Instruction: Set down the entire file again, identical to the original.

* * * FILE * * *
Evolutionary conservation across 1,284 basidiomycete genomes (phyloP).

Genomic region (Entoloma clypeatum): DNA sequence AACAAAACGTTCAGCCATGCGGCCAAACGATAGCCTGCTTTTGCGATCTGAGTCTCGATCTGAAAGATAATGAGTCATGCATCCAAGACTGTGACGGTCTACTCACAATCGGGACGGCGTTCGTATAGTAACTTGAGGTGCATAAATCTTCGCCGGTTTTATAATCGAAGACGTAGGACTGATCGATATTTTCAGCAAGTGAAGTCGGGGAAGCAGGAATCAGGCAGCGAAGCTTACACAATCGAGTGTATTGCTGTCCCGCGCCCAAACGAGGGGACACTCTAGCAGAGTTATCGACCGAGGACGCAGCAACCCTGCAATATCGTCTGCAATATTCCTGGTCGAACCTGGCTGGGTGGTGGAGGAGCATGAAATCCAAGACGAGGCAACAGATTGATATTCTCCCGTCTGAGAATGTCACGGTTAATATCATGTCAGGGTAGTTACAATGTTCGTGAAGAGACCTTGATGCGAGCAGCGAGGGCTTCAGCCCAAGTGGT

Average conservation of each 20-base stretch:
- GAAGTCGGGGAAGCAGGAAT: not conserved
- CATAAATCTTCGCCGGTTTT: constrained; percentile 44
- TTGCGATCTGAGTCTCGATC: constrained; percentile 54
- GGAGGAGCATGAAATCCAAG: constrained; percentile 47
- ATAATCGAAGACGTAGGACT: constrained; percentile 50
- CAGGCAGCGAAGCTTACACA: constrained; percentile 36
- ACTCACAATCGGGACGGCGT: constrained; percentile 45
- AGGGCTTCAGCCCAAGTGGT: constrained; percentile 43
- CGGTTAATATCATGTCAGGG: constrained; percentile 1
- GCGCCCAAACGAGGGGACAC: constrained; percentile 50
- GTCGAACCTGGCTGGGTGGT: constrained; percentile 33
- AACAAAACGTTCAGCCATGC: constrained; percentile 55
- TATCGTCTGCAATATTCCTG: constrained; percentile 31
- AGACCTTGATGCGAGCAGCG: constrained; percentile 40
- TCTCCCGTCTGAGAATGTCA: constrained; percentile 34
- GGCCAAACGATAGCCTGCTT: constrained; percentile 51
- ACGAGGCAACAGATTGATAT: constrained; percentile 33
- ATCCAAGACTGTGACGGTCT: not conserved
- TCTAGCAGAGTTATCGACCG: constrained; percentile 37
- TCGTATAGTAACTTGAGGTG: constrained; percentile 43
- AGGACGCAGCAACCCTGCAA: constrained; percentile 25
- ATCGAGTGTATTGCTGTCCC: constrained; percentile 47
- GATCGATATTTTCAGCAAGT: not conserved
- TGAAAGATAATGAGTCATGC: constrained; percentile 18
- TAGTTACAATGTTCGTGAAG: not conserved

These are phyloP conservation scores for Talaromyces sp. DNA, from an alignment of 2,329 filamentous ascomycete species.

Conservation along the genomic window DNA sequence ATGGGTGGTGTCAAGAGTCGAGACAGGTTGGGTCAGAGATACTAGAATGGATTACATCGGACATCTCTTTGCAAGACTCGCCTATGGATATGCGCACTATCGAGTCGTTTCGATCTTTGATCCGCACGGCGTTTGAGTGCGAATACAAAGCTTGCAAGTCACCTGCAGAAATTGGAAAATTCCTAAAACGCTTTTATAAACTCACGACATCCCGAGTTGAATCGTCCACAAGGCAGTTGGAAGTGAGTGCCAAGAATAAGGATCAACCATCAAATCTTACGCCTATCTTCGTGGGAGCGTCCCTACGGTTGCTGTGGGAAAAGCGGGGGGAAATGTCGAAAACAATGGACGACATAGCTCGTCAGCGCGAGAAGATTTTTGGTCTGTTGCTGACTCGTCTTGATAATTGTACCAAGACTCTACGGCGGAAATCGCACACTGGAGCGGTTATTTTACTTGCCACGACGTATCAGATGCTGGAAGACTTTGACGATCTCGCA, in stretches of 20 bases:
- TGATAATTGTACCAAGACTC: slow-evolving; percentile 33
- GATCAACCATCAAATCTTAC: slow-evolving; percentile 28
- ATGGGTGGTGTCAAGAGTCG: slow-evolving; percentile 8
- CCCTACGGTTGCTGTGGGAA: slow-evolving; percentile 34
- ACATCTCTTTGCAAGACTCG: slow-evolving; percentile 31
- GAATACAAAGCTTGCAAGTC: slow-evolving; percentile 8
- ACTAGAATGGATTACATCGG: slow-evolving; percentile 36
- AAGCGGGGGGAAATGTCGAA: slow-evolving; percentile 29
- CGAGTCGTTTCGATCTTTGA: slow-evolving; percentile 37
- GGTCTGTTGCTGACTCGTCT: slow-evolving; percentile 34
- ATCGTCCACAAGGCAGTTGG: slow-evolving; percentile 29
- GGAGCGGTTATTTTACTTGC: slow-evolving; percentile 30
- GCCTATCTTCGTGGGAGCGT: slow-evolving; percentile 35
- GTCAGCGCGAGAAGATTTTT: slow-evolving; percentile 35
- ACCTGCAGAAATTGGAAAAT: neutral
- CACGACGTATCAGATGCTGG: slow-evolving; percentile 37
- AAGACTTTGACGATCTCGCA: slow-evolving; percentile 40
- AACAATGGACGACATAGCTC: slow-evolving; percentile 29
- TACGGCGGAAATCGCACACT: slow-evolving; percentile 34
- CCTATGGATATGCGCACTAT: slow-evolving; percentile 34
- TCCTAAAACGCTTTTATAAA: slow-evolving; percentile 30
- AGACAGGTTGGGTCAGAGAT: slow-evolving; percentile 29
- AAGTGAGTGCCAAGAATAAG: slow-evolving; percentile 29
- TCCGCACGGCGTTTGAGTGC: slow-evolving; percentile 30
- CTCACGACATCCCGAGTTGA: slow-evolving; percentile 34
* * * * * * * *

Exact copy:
Evolutionary conservation across 1,284 basidiomycete genomes (phyloP).

Genomic region (Entoloma clypeatum): DNA sequence AACAAAACGTTCAGCCATGCGGCCAAACGATAGCCTGCTTTTGCGATCTGAGTCTCGATCTGAAAGATAATGAGTCATGCATCCAAGACTGTGACGGTCTACTCACAATCGGGACGGCGTTCGTATAGTAACTTGAGGTGCATAAATCTTCGCCGGTTTTATAATCGAAGACGTAGGACTGATCGATATTTTCAGCAAGTGAAGTCGGGGAAGCAGGAATCAGGCAGCGAAGCTTACACAATCGAGTGTATTGCTGTCCCGCGCCCAAACGAGGGGACACTCTAGCAGAGTTATCGACCGAGGACGCAGCAACCCTGCAATATCGTCTGCAATATTCCTGGTCGAACCTGGCTGGGTGGTGGAGGAGCATGAAATCCAAGACGAGGCAACAGATTGATATTCTCCCGTCTGAGAATGTCACGGTTAATATCATGTCAGGGTAGTTACAATGTTCGTGAAGAGACCTTGATGCGAGCAGCGAGGGCTTCAGCCCAAGTGGT

Average conservation of each 20-base stretch:
- GAAGTCGGGGAAGCAGGAAT: not conserved
- CATAAATCTTCGCCGGTTTT: constrained; percentile 44
- TTGCGATCTGAGTCTCGATC: constrained; percentile 54
- GGAGGAGCATGAAATCCAAG: constrained; percentile 47
- ATAATCGAAGACGTAGGACT: constrained; percentile 50
- CAGGCAGCGAAGCTTACACA: constrained; percentile 36
- ACTCACAATCGGGACGGCGT: constrained; percentile 45
- AGGGCTTCAGCCCAAGTGGT: constrained; percentile 43
- CGGTTAATATCATGTCAGGG: constrained; percentile 1
- GCGCCCAAACGAGGGGACAC: constrained; percentile 50
- GTCGAACCTGGCTGGGTGGT: constrained; percentile 33
- AACAAAACGTTCAGCCATGC: constrained; percentile 55
- TATCGTCTGCAATATTCCTG: constrained; percentile 31
- AGACCTTGATGCGAGCAGCG: constrained; percentile 40
- TCTCCCGTCTGAGAATGTCA: constrained; percentile 34
- GGCCAAACGATAGCCTGCTT: constrained; percentile 51
- ACGAGGCAACAGATTGATAT: constrained; percentile 33
- ATCCAAGACTGTGACGGTCT: not conserved
- TCTAGCAGAGTTATCGACCG: constrained; percentile 37
- TCGTATAGTAACTTGAGGTG: constrained; percentile 43
- AGGACGCAGCAACCCTGCAA: constrained; percentile 25
- ATCGAGTGTATTGCTGTCCC: constrained; percentile 47
- GATCGATATTTTCAGCAAGT: not conserved
- TGAAAGATAATGAGTCATGC: constrained; percentile 18
- TAGTTACAATGTTCGTGAAG: not conserved

These are phyloP conservation scores for Talaromyces sp. DNA, from an alignment of 2,329 filamentous ascomycete species.

Conservation along the genomic window DNA sequence ATGGGTGGTGTCAAGAGTCGAGACAGGTTGGGTCAGAGATACTAGAATGGATTACATCGGACATCTCTTTGCAAGACTCGCCTATGGATATGCGCACTATCGAGTCGTTTCGATCTTTGATCCGCACGGCGTTTGAGTGCGAATACAAAGCTTGCAAGTCACCTGCAGAAATTGGAAAATTCCTAAAACGCTTTTATAAACTCACGACATCCCGAGTTGAATCGTCCACAAGGCAGTTGGAAGTGAGTGCCAAGAATAAGGATCAACCATCAAATCTTACGCCTATCTTCGTGGGAGCGTCCCTACGGTTGCTGTGGGAAAAGCGGGGGGAAATGTCGAAAACAATGGACGACATAGCTCGTCAGCGCGAGAAGATTTTTGGTCTGTTGCTGACTCGTCTTGATAATTGTACCAAGACTCTACGGCGGAAATCGCACACTGGAGCGGTTATTTTACTTGCCACGACGTATCAGATGCTGGAAGACTTTGACGATCTCGCA, in stretches of 20 bases:
- TGATAATTGTACCAAGACTC: slow-evolving; percentile 33
- GATCAACCATCAAATCTTAC: slow-evolving; percentile 28
- ATGGGTGGTGTCAAGAGTCG: slow-evolving; percentile 8
- CCCTACGGTTGCTGTGGGAA: slow-evolving; percentile 34
- ACATCTCTTTGCAAGACTCG: slow-evolving; percentile 31
- GAATACAAAGCTTGCAAGTC: slow-evolving; percentile 8
- ACTAGAATGGATTACATCGG: slow-evolving; percentile 36
- AAGCGGGGGGAAATGTCGAA: slow-evolving; percentile 29
- CGAGTCGTTTCGATCTTTGA: slow-evolving; percentile 37
- GGTCTGTTGCTGACTCGTCT: slow-evolving; percentile 34
- ATCGTCCACAAGGCAGTTGG: slow-evolving; percentile 29
- GGAGCGGTTATTTTACTTGC: slow-evolving; percentile 30
- GCCTATCTTCGTGGGAGCGT: slow-evolving; percentile 35
- GTCAGCGCGAGAAGATTTTT: slow-evolving; percentile 35
- ACCTGCAGAAATTGGAAAAT: neutral
- CACGACGTATCAGATGCTGG: slow-evolving; percentile 37
- AAGACTTTGACGATCTCGCA: slow-evolving; percentile 40
- AACAATGGACGACATAGCTC: slow-evolving; percentile 29
- TACGGCGGAAATCGCACACT: slow-evolving; percentile 34
- CCTATGGATATGCGCACTAT: slow-evolving; percentile 34
- TCCTAAAACGCTTTTATAAA: slow-evolving; percentile 30
- AGACAGGTTGGGTCAGAGAT: slow-evolving; percentile 29
- AAGTGAGTGCCAAGAATAAG: slow-evolving; percentile 29
- TCCGCACGGCGTTTGAGTGC: slow-evolving; percentile 30
- CTCACGACATCCCGAGTTGA: slow-evolving; percentile 34